Gregorian chant in Dorico 4?

That works well and was indeed the approach for the Roman Missal, however the stem/beam approach allows for editorial grouping of notes and quilismas.

You can certainly be more detailed about it without stems too; in these examples, I have used very generous spacing for PiPs (people in the pews) however I find Dorico is great for more complicated things as well, even without stems. Here’s an example of a gregorian hymn that I wrote and then harmonized.
Jesus, Lord, Have Mercy (Organ + Chant combined).pdf (185.7 KB)

And here’s a transcription of Expectans expectavi where I engraved it for a choir habituated to reading square note notation who understood more of what the transcription means:
Expectans expectavi domino • Full score.pdf (575.1 KB)

I just look at certain collections where organ accompaniements also use beaming and the scores can get very cluttered, but I do see the usefulness in it. I think for me it ultimately boils down to me being used to singing from the originals, so I don’t like seeing the stems as they feel imposed, and some singers are very tempted to sing those transcriptions as if each note was actually an eighth, whereas I find singers are much more free and natural (by default and intuition) when music is stemless. Just my opinion.


Thanks, times007, for telling us about DNCF! Here’s the link to it stripped of its social media tracking tag. Télécharger DNCF gratuit | Le logiciel gratuit

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Di nulla, comunque ho visto che c’è qualche problema per lo scaricamento
Ho cercato su google un’altro sito e ho trovato questo:

Of nothing, however I saw that there is some problems for downloading
I looked for another site on Google and found this:


From the looks of what I see here, I think Dorico can handle my chant, but what about the contemporary cutout and timings as in this manuscript sample? Is Dorico 4 capable of notating this?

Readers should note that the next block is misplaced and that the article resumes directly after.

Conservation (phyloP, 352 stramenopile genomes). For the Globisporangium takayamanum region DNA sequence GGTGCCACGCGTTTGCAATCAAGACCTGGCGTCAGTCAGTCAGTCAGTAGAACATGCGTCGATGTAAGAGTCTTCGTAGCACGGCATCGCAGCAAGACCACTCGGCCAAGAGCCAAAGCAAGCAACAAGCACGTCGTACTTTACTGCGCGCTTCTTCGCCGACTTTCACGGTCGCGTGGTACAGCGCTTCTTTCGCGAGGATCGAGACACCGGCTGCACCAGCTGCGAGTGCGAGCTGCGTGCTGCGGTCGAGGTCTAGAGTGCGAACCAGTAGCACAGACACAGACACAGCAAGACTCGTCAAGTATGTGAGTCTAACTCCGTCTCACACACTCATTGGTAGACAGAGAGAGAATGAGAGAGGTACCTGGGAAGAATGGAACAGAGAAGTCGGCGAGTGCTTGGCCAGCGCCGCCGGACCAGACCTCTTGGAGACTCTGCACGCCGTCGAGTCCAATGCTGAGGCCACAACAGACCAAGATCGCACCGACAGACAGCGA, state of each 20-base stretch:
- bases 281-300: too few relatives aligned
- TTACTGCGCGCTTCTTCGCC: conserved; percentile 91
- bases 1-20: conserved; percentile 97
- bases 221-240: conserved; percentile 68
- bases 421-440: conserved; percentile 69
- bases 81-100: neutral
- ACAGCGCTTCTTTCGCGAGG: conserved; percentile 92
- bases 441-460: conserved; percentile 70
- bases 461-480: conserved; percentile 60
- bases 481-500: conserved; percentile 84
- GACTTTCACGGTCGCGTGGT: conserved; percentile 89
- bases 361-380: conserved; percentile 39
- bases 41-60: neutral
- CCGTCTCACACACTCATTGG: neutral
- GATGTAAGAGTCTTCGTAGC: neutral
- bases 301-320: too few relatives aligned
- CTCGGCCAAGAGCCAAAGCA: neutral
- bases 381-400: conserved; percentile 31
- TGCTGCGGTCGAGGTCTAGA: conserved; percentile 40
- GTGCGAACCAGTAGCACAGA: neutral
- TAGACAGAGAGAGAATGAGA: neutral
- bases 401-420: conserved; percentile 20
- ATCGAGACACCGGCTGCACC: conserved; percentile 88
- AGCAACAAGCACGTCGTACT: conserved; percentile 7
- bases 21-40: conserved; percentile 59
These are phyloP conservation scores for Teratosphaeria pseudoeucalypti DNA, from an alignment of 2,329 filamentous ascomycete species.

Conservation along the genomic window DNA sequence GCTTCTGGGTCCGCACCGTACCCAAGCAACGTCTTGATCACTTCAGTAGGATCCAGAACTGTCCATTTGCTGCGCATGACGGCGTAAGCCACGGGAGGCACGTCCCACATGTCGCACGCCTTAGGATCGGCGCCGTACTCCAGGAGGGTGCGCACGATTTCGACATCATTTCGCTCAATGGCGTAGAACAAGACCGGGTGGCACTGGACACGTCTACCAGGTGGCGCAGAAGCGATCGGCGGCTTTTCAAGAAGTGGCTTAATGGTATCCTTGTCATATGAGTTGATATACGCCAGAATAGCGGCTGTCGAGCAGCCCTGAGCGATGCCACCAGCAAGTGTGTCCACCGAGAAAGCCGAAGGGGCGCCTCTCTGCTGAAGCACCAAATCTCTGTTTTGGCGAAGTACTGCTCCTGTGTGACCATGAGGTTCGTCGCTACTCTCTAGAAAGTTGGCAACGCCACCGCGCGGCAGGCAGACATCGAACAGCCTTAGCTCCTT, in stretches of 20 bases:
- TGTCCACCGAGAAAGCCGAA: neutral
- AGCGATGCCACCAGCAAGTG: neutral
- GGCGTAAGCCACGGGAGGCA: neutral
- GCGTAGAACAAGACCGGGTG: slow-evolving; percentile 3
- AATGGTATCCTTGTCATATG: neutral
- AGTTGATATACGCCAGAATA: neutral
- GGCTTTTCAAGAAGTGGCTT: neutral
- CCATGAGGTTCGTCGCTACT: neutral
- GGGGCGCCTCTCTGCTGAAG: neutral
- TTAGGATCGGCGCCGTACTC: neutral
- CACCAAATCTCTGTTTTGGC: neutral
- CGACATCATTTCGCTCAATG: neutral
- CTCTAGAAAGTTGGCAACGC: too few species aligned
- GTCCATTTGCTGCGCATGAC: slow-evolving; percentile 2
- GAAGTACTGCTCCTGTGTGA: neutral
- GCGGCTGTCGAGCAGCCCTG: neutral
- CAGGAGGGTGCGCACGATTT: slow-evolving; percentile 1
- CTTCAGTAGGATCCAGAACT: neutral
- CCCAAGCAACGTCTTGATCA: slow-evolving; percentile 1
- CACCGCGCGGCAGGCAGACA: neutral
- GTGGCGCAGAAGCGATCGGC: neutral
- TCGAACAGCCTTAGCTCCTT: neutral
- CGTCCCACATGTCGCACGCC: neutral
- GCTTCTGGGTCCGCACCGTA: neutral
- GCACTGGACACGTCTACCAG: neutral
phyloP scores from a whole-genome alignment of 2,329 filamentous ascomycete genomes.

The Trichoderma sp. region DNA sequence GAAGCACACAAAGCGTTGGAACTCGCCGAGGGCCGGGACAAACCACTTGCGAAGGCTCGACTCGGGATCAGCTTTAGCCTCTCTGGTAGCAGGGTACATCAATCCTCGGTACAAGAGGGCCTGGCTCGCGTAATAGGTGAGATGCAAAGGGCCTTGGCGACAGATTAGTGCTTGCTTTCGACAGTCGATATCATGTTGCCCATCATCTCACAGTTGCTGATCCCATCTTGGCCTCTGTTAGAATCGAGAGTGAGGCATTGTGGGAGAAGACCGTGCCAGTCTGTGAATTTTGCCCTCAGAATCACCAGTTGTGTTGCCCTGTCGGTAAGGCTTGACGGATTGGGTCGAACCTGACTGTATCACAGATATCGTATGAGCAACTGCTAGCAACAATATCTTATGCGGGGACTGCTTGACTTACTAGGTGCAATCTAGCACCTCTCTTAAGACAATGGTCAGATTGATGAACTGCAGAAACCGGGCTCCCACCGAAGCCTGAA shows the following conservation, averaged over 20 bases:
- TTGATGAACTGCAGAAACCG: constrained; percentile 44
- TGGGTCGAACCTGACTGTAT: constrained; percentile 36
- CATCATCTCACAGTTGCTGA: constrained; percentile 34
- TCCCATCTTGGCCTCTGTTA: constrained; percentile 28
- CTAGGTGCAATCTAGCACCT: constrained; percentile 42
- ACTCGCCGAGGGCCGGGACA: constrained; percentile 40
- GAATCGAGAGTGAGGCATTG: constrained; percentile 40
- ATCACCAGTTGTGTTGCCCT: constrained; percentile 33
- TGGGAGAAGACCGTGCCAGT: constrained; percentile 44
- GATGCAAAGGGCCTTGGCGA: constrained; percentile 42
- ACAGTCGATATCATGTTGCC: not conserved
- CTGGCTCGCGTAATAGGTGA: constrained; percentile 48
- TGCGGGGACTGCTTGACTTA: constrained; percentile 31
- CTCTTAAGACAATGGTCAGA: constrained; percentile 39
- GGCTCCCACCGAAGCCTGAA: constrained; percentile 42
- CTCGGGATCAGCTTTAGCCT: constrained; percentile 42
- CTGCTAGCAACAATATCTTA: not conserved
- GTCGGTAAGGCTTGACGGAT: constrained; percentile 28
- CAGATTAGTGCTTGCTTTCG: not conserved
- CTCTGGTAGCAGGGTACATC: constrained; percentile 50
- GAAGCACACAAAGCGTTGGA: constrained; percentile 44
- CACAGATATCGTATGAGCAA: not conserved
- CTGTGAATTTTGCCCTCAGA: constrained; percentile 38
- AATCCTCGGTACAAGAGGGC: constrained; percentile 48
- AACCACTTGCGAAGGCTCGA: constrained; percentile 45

@musicdsign As far as I know Dorico cannot yet do cutouts. This is a frequently requested feature.

I was thinking it could do cutouts, but if not natively, is it possible within the program to place a white block over the area of the staff that is not desired? Or would I need to export it to Photoshop as a graphic?

You could use Edit>Notations>Staff>Add Staff Below:



Thank you, John. I think that will work for what I am trying to accomplish.

Here’s what I ended up with per your suggestion:


When I was working on my contemporary chant piece, I noticed something that might be a bug with the software in Dorico 4. In the following example, I have circled two notes where the tenuto should be in the next space down. If I change these to staccatos , then they are in the correct space. Can anyone else confirm this?

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Yes, that appears to be as far down on the staff as they will go with stem-down notes below the staff.
Similarly with the opposite - stem-up notes above the staff.
The tenuto marks can be be moved in Engrave mode.

Thanks for your response, Steven. I don’t know why it didn’t occur to me that I could just make that adjustment in Engrave mode. Yeah, that definitely resolves the issue for me!